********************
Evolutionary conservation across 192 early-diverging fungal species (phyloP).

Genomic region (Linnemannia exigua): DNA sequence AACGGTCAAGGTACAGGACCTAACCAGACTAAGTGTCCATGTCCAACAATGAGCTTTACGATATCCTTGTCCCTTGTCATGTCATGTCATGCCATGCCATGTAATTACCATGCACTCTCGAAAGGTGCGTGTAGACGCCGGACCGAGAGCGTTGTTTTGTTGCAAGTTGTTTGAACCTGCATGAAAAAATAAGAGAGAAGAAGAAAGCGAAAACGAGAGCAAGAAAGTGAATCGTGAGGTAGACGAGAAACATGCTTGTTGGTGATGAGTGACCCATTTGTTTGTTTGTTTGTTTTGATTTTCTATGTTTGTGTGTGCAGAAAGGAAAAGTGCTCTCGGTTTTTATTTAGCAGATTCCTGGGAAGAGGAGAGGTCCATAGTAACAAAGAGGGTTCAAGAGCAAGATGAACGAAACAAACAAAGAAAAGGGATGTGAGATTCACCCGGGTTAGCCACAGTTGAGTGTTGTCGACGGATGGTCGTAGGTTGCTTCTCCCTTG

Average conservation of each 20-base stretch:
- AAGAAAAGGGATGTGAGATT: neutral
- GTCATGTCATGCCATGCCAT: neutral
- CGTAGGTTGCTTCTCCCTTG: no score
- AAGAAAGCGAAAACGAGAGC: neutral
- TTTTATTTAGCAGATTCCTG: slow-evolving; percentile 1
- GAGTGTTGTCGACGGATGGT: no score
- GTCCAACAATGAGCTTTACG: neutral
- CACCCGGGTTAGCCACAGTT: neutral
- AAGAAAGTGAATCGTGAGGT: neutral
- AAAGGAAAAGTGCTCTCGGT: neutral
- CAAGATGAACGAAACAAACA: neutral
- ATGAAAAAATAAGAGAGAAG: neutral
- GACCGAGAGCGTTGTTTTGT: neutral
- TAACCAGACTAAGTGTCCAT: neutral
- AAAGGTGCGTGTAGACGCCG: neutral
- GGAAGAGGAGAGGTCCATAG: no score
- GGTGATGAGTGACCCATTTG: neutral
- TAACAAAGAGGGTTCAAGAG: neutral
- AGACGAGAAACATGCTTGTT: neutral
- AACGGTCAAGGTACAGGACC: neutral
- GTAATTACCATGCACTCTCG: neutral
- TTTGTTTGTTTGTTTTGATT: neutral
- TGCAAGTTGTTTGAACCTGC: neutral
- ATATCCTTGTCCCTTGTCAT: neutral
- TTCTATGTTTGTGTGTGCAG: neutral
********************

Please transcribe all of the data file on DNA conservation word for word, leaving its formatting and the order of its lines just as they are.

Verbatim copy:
Evolutionary conservation across 192 early-diverging fungal species (phyloP).

Genomic region (Linnemannia exigua): DNA sequence AACGGTCAAGGTACAGGACCTAACCAGACTAAGTGTCCATGTCCAACAATGAGCTTTACGATATCCTTGTCCCTTGTCATGTCATGTCATGCCATGCCATGTAATTACCATGCACTCTCGAAAGGTGCGTGTAGACGCCGGACCGAGAGCGTTGTTTTGTTGCAAGTTGTTTGAACCTGCATGAAAAAATAAGAGAGAAGAAGAAAGCGAAAACGAGAGCAAGAAAGTGAATCGTGAGGTAGACGAGAAACATGCTTGTTGGTGATGAGTGACCCATTTGTTTGTTTGTTTGTTTTGATTTTCTATGTTTGTGTGTGCAGAAAGGAAAAGTGCTCTCGGTTTTTATTTAGCAGATTCCTGGGAAGAGGAGAGGTCCATAGTAACAAAGAGGGTTCAAGAGCAAGATGAACGAAACAAACAAAGAAAAGGGATGTGAGATTCACCCGGGTTAGCCACAGTTGAGTGTTGTCGACGGATGGTCGTAGGTTGCTTCTCCCTTG

Average conservation of each 20-base stretch:
- AAGAAAAGGGATGTGAGATT: neutral
- GTCATGTCATGCCATGCCAT: neutral
- CGTAGGTTGCTTCTCCCTTG: no score
- AAGAAAGCGAAAACGAGAGC: neutral
- TTTTATTTAGCAGATTCCTG: slow-evolving; percentile 1
- GAGTGTTGTCGACGGATGGT: no score
- GTCCAACAATGAGCTTTACG: neutral
- CACCCGGGTTAGCCACAGTT: neutral
- AAGAAAGTGAATCGTGAGGT: neutral
- AAAGGAAAAGTGCTCTCGGT: neutral
- CAAGATGAACGAAACAAACA: neutral
- ATGAAAAAATAAGAGAGAAG: neutral
- GACCGAGAGCGTTGTTTTGT: neutral
- TAACCAGACTAAGTGTCCAT: neutral
- AAAGGTGCGTGTAGACGCCG: neutral
- GGAAGAGGAGAGGTCCATAG: no score
- GGTGATGAGTGACCCATTTG: neutral
- TAACAAAGAGGGTTCAAGAG: neutral
- AGACGAGAAACATGCTTGTT: neutral
- AACGGTCAAGGTACAGGACC: neutral
- GTAATTACCATGCACTCTCG: neutral
- TTTGTTTGTTTGTTTTGATT: neutral
- TGCAAGTTGTTTGAACCTGC: neutral
- ATATCCTTGTCCCTTGTCAT: neutral
- TTCTATGTTTGTGTGTGCAG: neutral